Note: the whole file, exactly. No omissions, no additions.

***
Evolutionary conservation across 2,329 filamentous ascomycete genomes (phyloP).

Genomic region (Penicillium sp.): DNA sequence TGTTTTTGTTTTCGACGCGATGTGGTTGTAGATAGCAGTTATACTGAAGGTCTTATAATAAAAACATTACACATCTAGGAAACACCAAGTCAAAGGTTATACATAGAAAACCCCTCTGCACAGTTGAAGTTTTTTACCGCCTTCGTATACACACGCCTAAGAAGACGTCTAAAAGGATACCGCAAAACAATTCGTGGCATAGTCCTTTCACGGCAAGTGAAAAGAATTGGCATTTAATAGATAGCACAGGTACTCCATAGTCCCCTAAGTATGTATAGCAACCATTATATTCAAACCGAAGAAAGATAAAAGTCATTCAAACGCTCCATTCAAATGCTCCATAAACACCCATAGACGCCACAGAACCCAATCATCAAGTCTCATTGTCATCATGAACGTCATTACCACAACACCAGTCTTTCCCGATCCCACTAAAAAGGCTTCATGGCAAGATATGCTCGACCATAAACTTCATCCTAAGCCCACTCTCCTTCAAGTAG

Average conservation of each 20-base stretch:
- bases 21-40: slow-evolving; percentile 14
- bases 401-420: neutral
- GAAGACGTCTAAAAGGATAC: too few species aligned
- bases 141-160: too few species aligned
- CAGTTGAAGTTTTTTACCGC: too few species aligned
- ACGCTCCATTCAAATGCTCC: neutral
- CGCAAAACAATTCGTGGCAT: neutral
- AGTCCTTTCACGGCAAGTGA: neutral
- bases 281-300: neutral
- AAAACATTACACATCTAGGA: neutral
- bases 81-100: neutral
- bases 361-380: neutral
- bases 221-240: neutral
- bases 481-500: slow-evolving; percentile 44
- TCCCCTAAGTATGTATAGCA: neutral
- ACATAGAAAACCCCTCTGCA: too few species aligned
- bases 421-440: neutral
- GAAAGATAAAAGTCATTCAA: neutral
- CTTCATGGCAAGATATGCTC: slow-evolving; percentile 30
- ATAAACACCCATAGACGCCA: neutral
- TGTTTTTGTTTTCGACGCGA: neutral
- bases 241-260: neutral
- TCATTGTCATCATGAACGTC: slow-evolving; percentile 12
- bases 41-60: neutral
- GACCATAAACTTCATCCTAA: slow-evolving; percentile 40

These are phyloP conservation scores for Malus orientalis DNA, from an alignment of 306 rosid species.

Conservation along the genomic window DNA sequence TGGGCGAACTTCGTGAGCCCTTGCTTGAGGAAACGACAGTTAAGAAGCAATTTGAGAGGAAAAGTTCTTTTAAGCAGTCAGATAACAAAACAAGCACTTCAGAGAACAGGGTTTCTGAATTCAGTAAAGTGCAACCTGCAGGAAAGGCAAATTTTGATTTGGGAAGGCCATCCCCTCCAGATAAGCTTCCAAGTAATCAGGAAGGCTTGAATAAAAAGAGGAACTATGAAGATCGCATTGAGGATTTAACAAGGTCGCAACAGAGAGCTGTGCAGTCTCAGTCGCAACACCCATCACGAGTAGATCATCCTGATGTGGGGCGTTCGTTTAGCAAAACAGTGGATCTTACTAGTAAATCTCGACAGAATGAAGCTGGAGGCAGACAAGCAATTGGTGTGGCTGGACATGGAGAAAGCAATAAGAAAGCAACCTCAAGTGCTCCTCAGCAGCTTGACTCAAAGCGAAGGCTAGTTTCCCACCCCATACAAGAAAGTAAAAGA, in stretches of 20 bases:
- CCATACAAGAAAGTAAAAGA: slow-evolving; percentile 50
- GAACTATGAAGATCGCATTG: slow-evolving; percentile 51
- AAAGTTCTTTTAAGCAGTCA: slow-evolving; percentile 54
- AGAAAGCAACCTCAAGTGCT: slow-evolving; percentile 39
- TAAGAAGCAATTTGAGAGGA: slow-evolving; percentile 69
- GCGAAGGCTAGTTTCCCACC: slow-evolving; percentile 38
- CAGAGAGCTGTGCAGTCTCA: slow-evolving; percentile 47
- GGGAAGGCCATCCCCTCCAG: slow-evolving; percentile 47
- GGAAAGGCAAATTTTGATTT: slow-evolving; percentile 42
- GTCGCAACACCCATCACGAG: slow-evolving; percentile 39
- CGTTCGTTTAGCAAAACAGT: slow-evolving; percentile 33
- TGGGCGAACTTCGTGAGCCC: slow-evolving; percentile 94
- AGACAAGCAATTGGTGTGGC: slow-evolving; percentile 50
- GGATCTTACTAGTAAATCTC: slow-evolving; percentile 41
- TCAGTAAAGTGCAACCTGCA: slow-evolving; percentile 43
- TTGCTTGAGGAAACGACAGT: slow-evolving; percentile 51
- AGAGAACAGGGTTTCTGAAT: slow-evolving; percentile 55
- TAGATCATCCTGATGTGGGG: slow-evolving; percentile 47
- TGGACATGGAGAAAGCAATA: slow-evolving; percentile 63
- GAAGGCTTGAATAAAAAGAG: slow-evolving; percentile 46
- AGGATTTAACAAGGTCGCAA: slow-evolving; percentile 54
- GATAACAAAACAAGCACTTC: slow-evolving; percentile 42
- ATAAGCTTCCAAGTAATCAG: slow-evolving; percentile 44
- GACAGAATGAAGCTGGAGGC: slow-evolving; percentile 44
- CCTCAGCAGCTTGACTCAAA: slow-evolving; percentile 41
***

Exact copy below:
Evolutionary conservation across 2,329 filamentous ascomycete genomes (phyloP).

Genomic region (Penicillium sp.): DNA sequence TGTTTTTGTTTTCGACGCGATGTGGTTGTAGATAGCAGTTATACTGAAGGTCTTATAATAAAAACATTACACATCTAGGAAACACCAAGTCAAAGGTTATACATAGAAAACCCCTCTGCACAGTTGAAGTTTTTTACCGCCTTCGTATACACACGCCTAAGAAGACGTCTAAAAGGATACCGCAAAACAATTCGTGGCATAGTCCTTTCACGGCAAGTGAAAAGAATTGGCATTTAATAGATAGCACAGGTACTCCATAGTCCCCTAAGTATGTATAGCAACCATTATATTCAAACCGAAGAAAGATAAAAGTCATTCAAACGCTCCATTCAAATGCTCCATAAACACCCATAGACGCCACAGAACCCAATCATCAAGTCTCATTGTCATCATGAACGTCATTACCACAACACCAGTCTTTCCCGATCCCACTAAAAAGGCTTCATGGCAAGATATGCTCGACCATAAACTTCATCCTAAGCCCACTCTCCTTCAAGTAG

Average conservation of each 20-base stretch:
- bases 21-40: slow-evolving; percentile 14
- bases 401-420: neutral
- GAAGACGTCTAAAAGGATAC: too few species aligned
- bases 141-160: too few species aligned
- CAGTTGAAGTTTTTTACCGC: too few species aligned
- ACGCTCCATTCAAATGCTCC: neutral
- CGCAAAACAATTCGTGGCAT: neutral
- AGTCCTTTCACGGCAAGTGA: neutral
- bases 281-300: neutral
- AAAACATTACACATCTAGGA: neutral
- bases 81-100: neutral
- bases 361-380: neutral
- bases 221-240: neutral
- bases 481-500: slow-evolving; percentile 44
- TCCCCTAAGTATGTATAGCA: neutral
- ACATAGAAAACCCCTCTGCA: too few species aligned
- bases 421-440: neutral
- GAAAGATAAAAGTCATTCAA: neutral
- CTTCATGGCAAGATATGCTC: slow-evolving; percentile 30
- ATAAACACCCATAGACGCCA: neutral
- TGTTTTTGTTTTCGACGCGA: neutral
- bases 241-260: neutral
- TCATTGTCATCATGAACGTC: slow-evolving; percentile 12
- bases 41-60: neutral
- GACCATAAACTTCATCCTAA: slow-evolving; percentile 40

These are phyloP conservation scores for Malus orientalis DNA, from an alignment of 306 rosid species.

Conservation along the genomic window DNA sequence TGGGCGAACTTCGTGAGCCCTTGCTTGAGGAAACGACAGTTAAGAAGCAATTTGAGAGGAAAAGTTCTTTTAAGCAGTCAGATAACAAAACAAGCACTTCAGAGAACAGGGTTTCTGAATTCAGTAAAGTGCAACCTGCAGGAAAGGCAAATTTTGATTTGGGAAGGCCATCCCCTCCAGATAAGCTTCCAAGTAATCAGGAAGGCTTGAATAAAAAGAGGAACTATGAAGATCGCATTGAGGATTTAACAAGGTCGCAACAGAGAGCTGTGCAGTCTCAGTCGCAACACCCATCACGAGTAGATCATCCTGATGTGGGGCGTTCGTTTAGCAAAACAGTGGATCTTACTAGTAAATCTCGACAGAATGAAGCTGGAGGCAGACAAGCAATTGGTGTGGCTGGACATGGAGAAAGCAATAAGAAAGCAACCTCAAGTGCTCCTCAGCAGCTTGACTCAAAGCGAAGGCTAGTTTCCCACCCCATACAAGAAAGTAAAAGA, in stretches of 20 bases:
- CCATACAAGAAAGTAAAAGA: slow-evolving; percentile 50
- GAACTATGAAGATCGCATTG: slow-evolving; percentile 51
- AAAGTTCTTTTAAGCAGTCA: slow-evolving; percentile 54
- AGAAAGCAACCTCAAGTGCT: slow-evolving; percentile 39
- TAAGAAGCAATTTGAGAGGA: slow-evolving; percentile 69
- GCGAAGGCTAGTTTCCCACC: slow-evolving; percentile 38
- CAGAGAGCTGTGCAGTCTCA: slow-evolving; percentile 47
- GGGAAGGCCATCCCCTCCAG: slow-evolving; percentile 47
- GGAAAGGCAAATTTTGATTT: slow-evolving; percentile 42
- GTCGCAACACCCATCACGAG: slow-evolving; percentile 39
- CGTTCGTTTAGCAAAACAGT: slow-evolving; percentile 33
- TGGGCGAACTTCGTGAGCCC: slow-evolving; percentile 94
- AGACAAGCAATTGGTGTGGC: slow-evolving; percentile 50
- GGATCTTACTAGTAAATCTC: slow-evolving; percentile 41
- TCAGTAAAGTGCAACCTGCA: slow-evolving; percentile 43
- TTGCTTGAGGAAACGACAGT: slow-evolving; percentile 51
- AGAGAACAGGGTTTCTGAAT: slow-evolving; percentile 55
- TAGATCATCCTGATGTGGGG: slow-evolving; percentile 47
- TGGACATGGAGAAAGCAATA: slow-evolving; percentile 63
- GAAGGCTTGAATAAAAAGAG: slow-evolving; percentile 46
- AGGATTTAACAAGGTCGCAA: slow-evolving; percentile 54
- GATAACAAAACAAGCACTTC: slow-evolving; percentile 42
- ATAAGCTTCCAAGTAATCAG: slow-evolving; percentile 44
- GACAGAATGAAGCTGGAGGC: slow-evolving; percentile 44
- CCTCAGCAGCTTGACTCAAA: slow-evolving; percentile 41